Courtney Kidd LCSW

Courtney Kidd LCSW

Social Justice Solutions | Staff Writer
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What Do You Stand For?

It has been incredible difficult for me to write as of late. I read through countless news stories which have blended together in a devilish mix of gun control, fiscal cliff and overall gridlock of common sense. Writer’s block won’t even describe it. I see and hear it everywhere I go. Not to be cliché, but I keep hearing this song “Some Nights” on the radio and it makes me wonder. For those of you whose iPod hookup has not broken, you’re aware that the song lyrics say “What do I stand for? What do I stand for? Most night, I don’t know anymore…”

There should be a limit to how many existential crisis you’re allowed a day. This song… it seeped into my unconscious and made me face the fact that I rarely know the things I stand for anymore. Social justice, or any justice is not something I take lightly, and it is easy when reading and writing to determine the things I agree with and what I stand against. But I find it much easier to list that which I have lost the fight for these past few years than be able to list what I still stand for now.

‘We must accept the responsibility of change’ is a belief that I hold very dear, and it may very well be why the past few weeks have been so disheartening for me. I see a nation filled with good people; people who see freedom, justice and even kindness as a staple of their very existence. But they are the quiet ones. Those you hear are the ones shouting hate, ignorance and fear. Those decent people are overshadowed, drowned out by the ever darkening skies and I am tired, so very tired of not seeing the sun.

Last weekend I talked over some of my frustrations with a good friend of mine. I sat complaining about an argument involving slavery, and that a comment was made that determining that slavery is wrong is imposing our ideals onto another culture just as much as we believe imposing slavery on others is wrong. It is the imperialism of morality if you wish. Ever the devil’s advocate, not to mention infuriatingly logical, my friend replied “well it is a valid argument.” Of course it was, validity implies a well-rounded, justifiable and logically sound argument. Denouncing slavery as wrong is, of course a personal view, as I’m sure we can find someone who believes that it isn’t. Therefore, it is, a valid argument. Validity is not the whole story though and as much as I respect and admire my friend, it is one of the few ways in which we never agree. Morality is subjective. Yes. Fairness, however, should not be. It is giving each person, regardless of any circumstance, fair treatment, a fair shot.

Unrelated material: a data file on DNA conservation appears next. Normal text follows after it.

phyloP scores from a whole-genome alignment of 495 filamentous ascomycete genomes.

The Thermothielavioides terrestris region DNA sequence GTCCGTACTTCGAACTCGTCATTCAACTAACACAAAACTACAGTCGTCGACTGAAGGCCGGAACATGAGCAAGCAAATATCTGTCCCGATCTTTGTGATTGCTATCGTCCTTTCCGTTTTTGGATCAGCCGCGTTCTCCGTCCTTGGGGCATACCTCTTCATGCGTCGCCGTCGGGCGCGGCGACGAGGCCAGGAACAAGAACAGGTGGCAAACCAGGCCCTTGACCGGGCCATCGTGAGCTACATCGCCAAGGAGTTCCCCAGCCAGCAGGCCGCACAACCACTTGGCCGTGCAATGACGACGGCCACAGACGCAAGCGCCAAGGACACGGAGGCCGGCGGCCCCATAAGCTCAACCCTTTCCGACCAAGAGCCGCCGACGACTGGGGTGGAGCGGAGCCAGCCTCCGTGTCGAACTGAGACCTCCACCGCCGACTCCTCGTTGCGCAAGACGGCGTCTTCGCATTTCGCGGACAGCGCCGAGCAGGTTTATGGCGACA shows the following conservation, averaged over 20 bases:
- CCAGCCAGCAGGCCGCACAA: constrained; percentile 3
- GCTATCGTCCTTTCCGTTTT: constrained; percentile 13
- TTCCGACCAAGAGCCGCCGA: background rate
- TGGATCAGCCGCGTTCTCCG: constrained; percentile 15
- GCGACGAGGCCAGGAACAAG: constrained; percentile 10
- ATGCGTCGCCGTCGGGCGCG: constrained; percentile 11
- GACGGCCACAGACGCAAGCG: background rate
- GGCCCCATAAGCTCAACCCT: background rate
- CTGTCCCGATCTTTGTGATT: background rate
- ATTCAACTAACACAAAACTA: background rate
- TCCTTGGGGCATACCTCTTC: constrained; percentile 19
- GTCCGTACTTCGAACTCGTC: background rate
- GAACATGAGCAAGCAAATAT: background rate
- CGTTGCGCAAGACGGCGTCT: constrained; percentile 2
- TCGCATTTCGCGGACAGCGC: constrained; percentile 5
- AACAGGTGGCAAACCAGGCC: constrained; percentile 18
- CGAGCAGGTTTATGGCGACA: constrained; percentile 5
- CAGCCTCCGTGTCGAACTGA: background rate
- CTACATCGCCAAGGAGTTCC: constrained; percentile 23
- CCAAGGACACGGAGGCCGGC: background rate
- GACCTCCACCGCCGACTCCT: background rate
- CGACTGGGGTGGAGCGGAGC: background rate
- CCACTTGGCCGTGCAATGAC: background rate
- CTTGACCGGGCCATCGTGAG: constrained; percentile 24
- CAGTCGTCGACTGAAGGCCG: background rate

I’d like to think that regardless of mood and overwhelming odds against me that it can be said that I stand for fairness. No matter how tired I am, how disgusted with what is around me it is my hope that I can still maintain a sliver of who I think I am. Can any of us truly answer when we ask ourselves, “Who am I?”

Courtney Kidd, LMSW
SJS Staff Writer

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